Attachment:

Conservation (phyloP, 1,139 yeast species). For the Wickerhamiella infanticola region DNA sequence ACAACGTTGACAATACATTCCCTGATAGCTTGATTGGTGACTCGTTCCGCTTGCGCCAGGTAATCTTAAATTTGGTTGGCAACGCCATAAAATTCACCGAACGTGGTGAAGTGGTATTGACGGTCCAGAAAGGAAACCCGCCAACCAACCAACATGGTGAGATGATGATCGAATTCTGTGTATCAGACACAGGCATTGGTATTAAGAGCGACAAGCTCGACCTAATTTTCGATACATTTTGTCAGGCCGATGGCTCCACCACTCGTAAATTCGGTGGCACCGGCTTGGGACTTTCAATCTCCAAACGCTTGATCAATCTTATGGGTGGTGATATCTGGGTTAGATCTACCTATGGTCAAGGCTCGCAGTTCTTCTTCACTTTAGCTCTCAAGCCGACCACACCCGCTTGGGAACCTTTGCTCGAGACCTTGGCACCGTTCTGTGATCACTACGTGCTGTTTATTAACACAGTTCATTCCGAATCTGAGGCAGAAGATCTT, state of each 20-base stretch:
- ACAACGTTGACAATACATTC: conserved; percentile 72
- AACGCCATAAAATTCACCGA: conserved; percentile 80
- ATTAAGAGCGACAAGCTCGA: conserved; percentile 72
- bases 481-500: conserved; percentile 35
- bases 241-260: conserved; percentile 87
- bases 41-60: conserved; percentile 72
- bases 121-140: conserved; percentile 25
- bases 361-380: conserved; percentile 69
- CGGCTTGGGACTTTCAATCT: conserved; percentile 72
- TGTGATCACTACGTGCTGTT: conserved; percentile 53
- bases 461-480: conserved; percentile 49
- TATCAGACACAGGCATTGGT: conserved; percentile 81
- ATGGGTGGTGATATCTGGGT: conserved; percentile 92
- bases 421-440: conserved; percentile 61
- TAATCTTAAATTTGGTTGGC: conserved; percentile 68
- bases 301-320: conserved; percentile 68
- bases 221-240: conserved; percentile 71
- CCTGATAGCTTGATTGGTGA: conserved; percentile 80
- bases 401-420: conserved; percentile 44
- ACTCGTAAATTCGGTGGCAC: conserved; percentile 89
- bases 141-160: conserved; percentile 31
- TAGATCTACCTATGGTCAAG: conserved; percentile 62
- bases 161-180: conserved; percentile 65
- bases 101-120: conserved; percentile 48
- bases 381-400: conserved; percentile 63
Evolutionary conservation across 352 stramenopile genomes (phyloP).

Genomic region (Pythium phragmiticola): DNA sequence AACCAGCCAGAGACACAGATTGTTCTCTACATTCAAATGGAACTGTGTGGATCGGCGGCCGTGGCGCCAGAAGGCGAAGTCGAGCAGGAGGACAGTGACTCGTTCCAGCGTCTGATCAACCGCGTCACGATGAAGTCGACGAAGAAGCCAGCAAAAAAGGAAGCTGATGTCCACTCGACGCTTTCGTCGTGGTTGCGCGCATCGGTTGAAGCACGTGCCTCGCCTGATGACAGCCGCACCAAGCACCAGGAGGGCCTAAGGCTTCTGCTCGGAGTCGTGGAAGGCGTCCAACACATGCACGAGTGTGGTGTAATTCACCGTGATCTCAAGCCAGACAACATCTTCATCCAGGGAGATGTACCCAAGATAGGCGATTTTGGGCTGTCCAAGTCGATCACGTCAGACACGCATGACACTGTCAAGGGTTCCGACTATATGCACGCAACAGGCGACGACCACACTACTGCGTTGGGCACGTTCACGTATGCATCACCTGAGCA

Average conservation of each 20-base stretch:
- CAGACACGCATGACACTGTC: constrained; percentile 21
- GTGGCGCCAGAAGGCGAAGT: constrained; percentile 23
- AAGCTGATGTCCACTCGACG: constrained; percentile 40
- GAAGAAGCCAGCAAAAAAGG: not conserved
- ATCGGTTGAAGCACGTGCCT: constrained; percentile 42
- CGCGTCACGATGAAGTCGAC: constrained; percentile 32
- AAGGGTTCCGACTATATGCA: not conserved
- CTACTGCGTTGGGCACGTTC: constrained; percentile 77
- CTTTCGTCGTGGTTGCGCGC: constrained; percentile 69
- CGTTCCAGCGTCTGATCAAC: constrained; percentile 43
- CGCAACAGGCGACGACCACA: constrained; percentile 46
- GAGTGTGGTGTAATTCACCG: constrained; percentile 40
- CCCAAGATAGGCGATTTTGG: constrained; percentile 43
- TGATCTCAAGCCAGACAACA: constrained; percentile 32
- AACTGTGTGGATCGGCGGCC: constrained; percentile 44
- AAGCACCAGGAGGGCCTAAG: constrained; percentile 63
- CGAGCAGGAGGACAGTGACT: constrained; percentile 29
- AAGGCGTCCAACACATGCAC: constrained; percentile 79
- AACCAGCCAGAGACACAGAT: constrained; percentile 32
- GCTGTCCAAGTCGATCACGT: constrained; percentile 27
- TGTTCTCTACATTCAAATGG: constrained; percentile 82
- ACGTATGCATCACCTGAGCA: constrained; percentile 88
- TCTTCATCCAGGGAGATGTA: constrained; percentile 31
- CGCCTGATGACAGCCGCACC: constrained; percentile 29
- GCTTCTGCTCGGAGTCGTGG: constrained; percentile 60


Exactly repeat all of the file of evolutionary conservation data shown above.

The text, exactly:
Conservation (phyloP, 1,139 yeast species). For the Wickerhamiella infanticola region DNA sequence ACAACGTTGACAATACATTCCCTGATAGCTTGATTGGTGACTCGTTCCGCTTGCGCCAGGTAATCTTAAATTTGGTTGGCAACGCCATAAAATTCACCGAACGTGGTGAAGTGGTATTGACGGTCCAGAAAGGAAACCCGCCAACCAACCAACATGGTGAGATGATGATCGAATTCTGTGTATCAGACACAGGCATTGGTATTAAGAGCGACAAGCTCGACCTAATTTTCGATACATTTTGTCAGGCCGATGGCTCCACCACTCGTAAATTCGGTGGCACCGGCTTGGGACTTTCAATCTCCAAACGCTTGATCAATCTTATGGGTGGTGATATCTGGGTTAGATCTACCTATGGTCAAGGCTCGCAGTTCTTCTTCACTTTAGCTCTCAAGCCGACCACACCCGCTTGGGAACCTTTGCTCGAGACCTTGGCACCGTTCTGTGATCACTACGTGCTGTTTATTAACACAGTTCATTCCGAATCTGAGGCAGAAGATCTT, state of each 20-base stretch:
- ACAACGTTGACAATACATTC: conserved; percentile 72
- AACGCCATAAAATTCACCGA: conserved; percentile 80
- ATTAAGAGCGACAAGCTCGA: conserved; percentile 72
- bases 481-500: conserved; percentile 35
- bases 241-260: conserved; percentile 87
- bases 41-60: conserved; percentile 72
- bases 121-140: conserved; percentile 25
- bases 361-380: conserved; percentile 69
- CGGCTTGGGACTTTCAATCT: conserved; percentile 72
- TGTGATCACTACGTGCTGTT: conserved; percentile 53
- bases 461-480: conserved; percentile 49
- TATCAGACACAGGCATTGGT: conserved; percentile 81
- ATGGGTGGTGATATCTGGGT: conserved; percentile 92
- bases 421-440: conserved; percentile 61
- TAATCTTAAATTTGGTTGGC: conserved; percentile 68
- bases 301-320: conserved; percentile 68
- bases 221-240: conserved; percentile 71
- CCTGATAGCTTGATTGGTGA: conserved; percentile 80
- bases 401-420: conserved; percentile 44
- ACTCGTAAATTCGGTGGCAC: conserved; percentile 89
- bases 141-160: conserved; percentile 31
- TAGATCTACCTATGGTCAAG: conserved; percentile 62
- bases 161-180: conserved; percentile 65
- bases 101-120: conserved; percentile 48
- bases 381-400: conserved; percentile 63
Evolutionary conservation across 352 stramenopile genomes (phyloP).

Genomic region (Pythium phragmiticola): DNA sequence AACCAGCCAGAGACACAGATTGTTCTCTACATTCAAATGGAACTGTGTGGATCGGCGGCCGTGGCGCCAGAAGGCGAAGTCGAGCAGGAGGACAGTGACTCGTTCCAGCGTCTGATCAACCGCGTCACGATGAAGTCGACGAAGAAGCCAGCAAAAAAGGAAGCTGATGTCCACTCGACGCTTTCGTCGTGGTTGCGCGCATCGGTTGAAGCACGTGCCTCGCCTGATGACAGCCGCACCAAGCACCAGGAGGGCCTAAGGCTTCTGCTCGGAGTCGTGGAAGGCGTCCAACACATGCACGAGTGTGGTGTAATTCACCGTGATCTCAAGCCAGACAACATCTTCATCCAGGGAGATGTACCCAAGATAGGCGATTTTGGGCTGTCCAAGTCGATCACGTCAGACACGCATGACACTGTCAAGGGTTCCGACTATATGCACGCAACAGGCGACGACCACACTACTGCGTTGGGCACGTTCACGTATGCATCACCTGAGCA

Average conservation of each 20-base stretch:
- CAGACACGCATGACACTGTC: constrained; percentile 21
- GTGGCGCCAGAAGGCGAAGT: constrained; percentile 23
- AAGCTGATGTCCACTCGACG: constrained; percentile 40
- GAAGAAGCCAGCAAAAAAGG: not conserved
- ATCGGTTGAAGCACGTGCCT: constrained; percentile 42
- CGCGTCACGATGAAGTCGAC: constrained; percentile 32
- AAGGGTTCCGACTATATGCA: not conserved
- CTACTGCGTTGGGCACGTTC: constrained; percentile 77
- CTTTCGTCGTGGTTGCGCGC: constrained; percentile 69
- CGTTCCAGCGTCTGATCAAC: constrained; percentile 43
- CGCAACAGGCGACGACCACA: constrained; percentile 46
- GAGTGTGGTGTAATTCACCG: constrained; percentile 40
- CCCAAGATAGGCGATTTTGG: constrained; percentile 43
- TGATCTCAAGCCAGACAACA: constrained; percentile 32
- AACTGTGTGGATCGGCGGCC: constrained; percentile 44
- AAGCACCAGGAGGGCCTAAG: constrained; percentile 63
- CGAGCAGGAGGACAGTGACT: constrained; percentile 29
- AAGGCGTCCAACACATGCAC: constrained; percentile 79
- AACCAGCCAGAGACACAGAT: constrained; percentile 32
- GCTGTCCAAGTCGATCACGT: constrained; percentile 27
- TGTTCTCTACATTCAAATGG: constrained; percentile 82
- ACGTATGCATCACCTGAGCA: constrained; percentile 88
- TCTTCATCCAGGGAGATGTA: constrained; percentile 31
- CGCCTGATGACAGCCGCACC: constrained; percentile 29
- GCTTCTGCTCGGAGTCGTGG: constrained; percentile 60